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ISSUE-191: Last Call Comment: reference filtering in RFC 4647

From: SWD Issue Tracker <dean+cgi@w3.org>
Date: Tue, 10 Mar 2009 08:24:01 -0400 (EDT)
To: public-swd-wg@w3.org,public-rdf-in-xhtml-tf@w3.org
Message-Id: <20090310122401.AAF687F460@otto.w3.org>

ISSUE-191: Last Call Comment: reference filtering in RFC 4647

http://www.w3.org/2006/07/SWD/track/issues/191

Raised by: Alistair Miles
On product: SKOS

Raised by Addison Phillips in [1] and [2]. See also entire thread prior and
subsequent to [1].

[1] http://lists.w3.org/Archives/Public/public-swd-wg/2009Mar/0003.html
[2] http://lists.w3.org/Archives/Public/public-swd-wg/2009Mar/0015.html

Excerpt from [1]:

"""
Section 5.6.5 in the SKOS last call document is not wrong; it just doesn't
recognize one of the language tag matching schemes as described in BCP 47. Each
different language tag is taken to be a different token. The problem that this
might entail is that language tags are not always predictable. There exist a
range of variation in a user's choice of subtags that one might wish to match
without having prior knowledge of the full range of variation in the tags
present in a document.

My suggestion would be to reference filtering in RFC 4647 as at least a
permitted implementation choice.
"""

Excerpt from [2]:

"""
I don't agree that SKOS should ignore this issue in its documents. My concern is
that the text and examples in SKOS may go too far by concentrating on the fact
that different language tags are separate. I don't think that SKOS has to
promote a particular matching scheme or implementation of language tags, but it
needs to balance separation of tags for RDF purposes from an acknowledgement of
how language tags are typically expected/supposed to work. The fact that this
thread is tied up in knots on the issue should be an indicator that users of the
Reference and Primer might need a hint of how to proceed.

I think, in fact, that this text in the Primer is misleading:

--
Note that the notion of preferred label implies that a resource can only have
one such label per language, as it is mentioned in Section 5 of the SKOS
Reference [SKOS-REFERENCE].

Following common practice in KOS design, the preferred label of a concept may be
also used to unambiguously represent this concept within one KOS and its
applications. Although SKOS semantics do not formally enforce it, it is
therefore recommended that no two concepts in the same KOS be given the same
preferred lexical label in any two given languages.
--

No mention is made of the overlapping nature of tags. This suggests that you
would only label the "differences" in a SKOS document between two related languages:

   skos:prefLabel "red"@en
   ...
   skos:prefLabel "green"@en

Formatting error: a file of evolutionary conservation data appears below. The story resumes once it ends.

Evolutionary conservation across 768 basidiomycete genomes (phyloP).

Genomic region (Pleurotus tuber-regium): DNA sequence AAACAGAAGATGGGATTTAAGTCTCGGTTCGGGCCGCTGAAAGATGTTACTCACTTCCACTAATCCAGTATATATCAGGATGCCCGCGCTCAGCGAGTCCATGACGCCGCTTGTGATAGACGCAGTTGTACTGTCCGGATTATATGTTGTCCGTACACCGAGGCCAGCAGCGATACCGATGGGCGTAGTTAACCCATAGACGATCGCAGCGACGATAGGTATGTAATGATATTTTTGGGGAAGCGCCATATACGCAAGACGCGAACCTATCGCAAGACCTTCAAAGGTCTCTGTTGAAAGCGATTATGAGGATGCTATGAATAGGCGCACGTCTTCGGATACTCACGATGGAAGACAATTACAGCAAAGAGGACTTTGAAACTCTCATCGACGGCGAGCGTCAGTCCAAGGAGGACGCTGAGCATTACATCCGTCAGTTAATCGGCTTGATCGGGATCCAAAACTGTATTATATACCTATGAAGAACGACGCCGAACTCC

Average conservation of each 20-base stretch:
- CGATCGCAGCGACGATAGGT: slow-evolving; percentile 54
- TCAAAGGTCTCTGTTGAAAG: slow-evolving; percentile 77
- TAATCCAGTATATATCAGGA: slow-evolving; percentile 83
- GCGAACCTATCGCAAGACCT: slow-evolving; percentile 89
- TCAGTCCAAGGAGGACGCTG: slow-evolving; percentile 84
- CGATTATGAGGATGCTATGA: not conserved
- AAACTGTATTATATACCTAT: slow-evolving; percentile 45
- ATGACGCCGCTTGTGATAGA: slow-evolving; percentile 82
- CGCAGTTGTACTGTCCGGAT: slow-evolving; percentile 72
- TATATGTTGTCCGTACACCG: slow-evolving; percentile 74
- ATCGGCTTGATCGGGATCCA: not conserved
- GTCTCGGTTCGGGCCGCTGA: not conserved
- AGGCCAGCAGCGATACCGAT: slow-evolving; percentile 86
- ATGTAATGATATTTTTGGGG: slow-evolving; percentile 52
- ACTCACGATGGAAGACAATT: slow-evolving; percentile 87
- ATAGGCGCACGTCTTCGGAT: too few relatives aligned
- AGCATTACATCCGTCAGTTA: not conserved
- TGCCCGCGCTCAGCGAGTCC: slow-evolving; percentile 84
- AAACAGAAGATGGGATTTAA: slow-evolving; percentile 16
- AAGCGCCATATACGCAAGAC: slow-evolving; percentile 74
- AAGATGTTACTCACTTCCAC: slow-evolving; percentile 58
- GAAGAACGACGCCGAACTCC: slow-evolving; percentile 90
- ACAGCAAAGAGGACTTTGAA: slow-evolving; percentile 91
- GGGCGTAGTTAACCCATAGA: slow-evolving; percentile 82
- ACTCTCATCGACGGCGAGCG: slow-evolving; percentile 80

...
   skos:prefLabel "color"@en <!-- cultural bias here -->
   skos:prefLabel "colour"@en-GB

Again, this suggests a resource tree rather than a dictionary. Also: your
recommendation will be problematic when there are cross-language homonyms. For
example, both English and French have the word "chat" (but it means something
different in each); while the word "machine" exists in both and means (roughly)
the same thing.

So I might say the following instead of the above text:

--
Note that the notion of preferred label means that a resource can only have one
such label per language tag, as is mentioned in Section 5 of the SKOS Reference
[SKOS-REFERENCE].

Following common practice in KOS design, the preferred label of a concept may be
also used to unambiguously represent this concept within one KOS and its
applications. Although SKOS semantics do not formally enforce it, it is
therefore recommended that no two concepts in the same KOS be given the same
preferred lexical label using the same language tag.

Two languages might sometimes apply the same label to different concepts in
different contexts: this should be avoided to the extent possible. In addition,
it may sometimes be desirable to use the same label with different language
tags, even if the languages are related.

Because there are many more language tags that can be generated than there are
distinct labels needed in any particular KOS, it is recommended that
implementations match requests for a label in a given language to related
language tags that exist in the SKOS document, perhaps by implementing the
"lookup" algorithm from IETF BCP 47. This allows the SKOS document to carry only
those labels that are distinct for a given language or collection of languages.
--

Something like that. Otherwise I think you'll run afoul of implementers making
all manner of (problematic) assumptions about what language tag presence or
absence means in SKOS labels.
"""
Received on Tuesday, 10 March 2009 12:24:10 GMT

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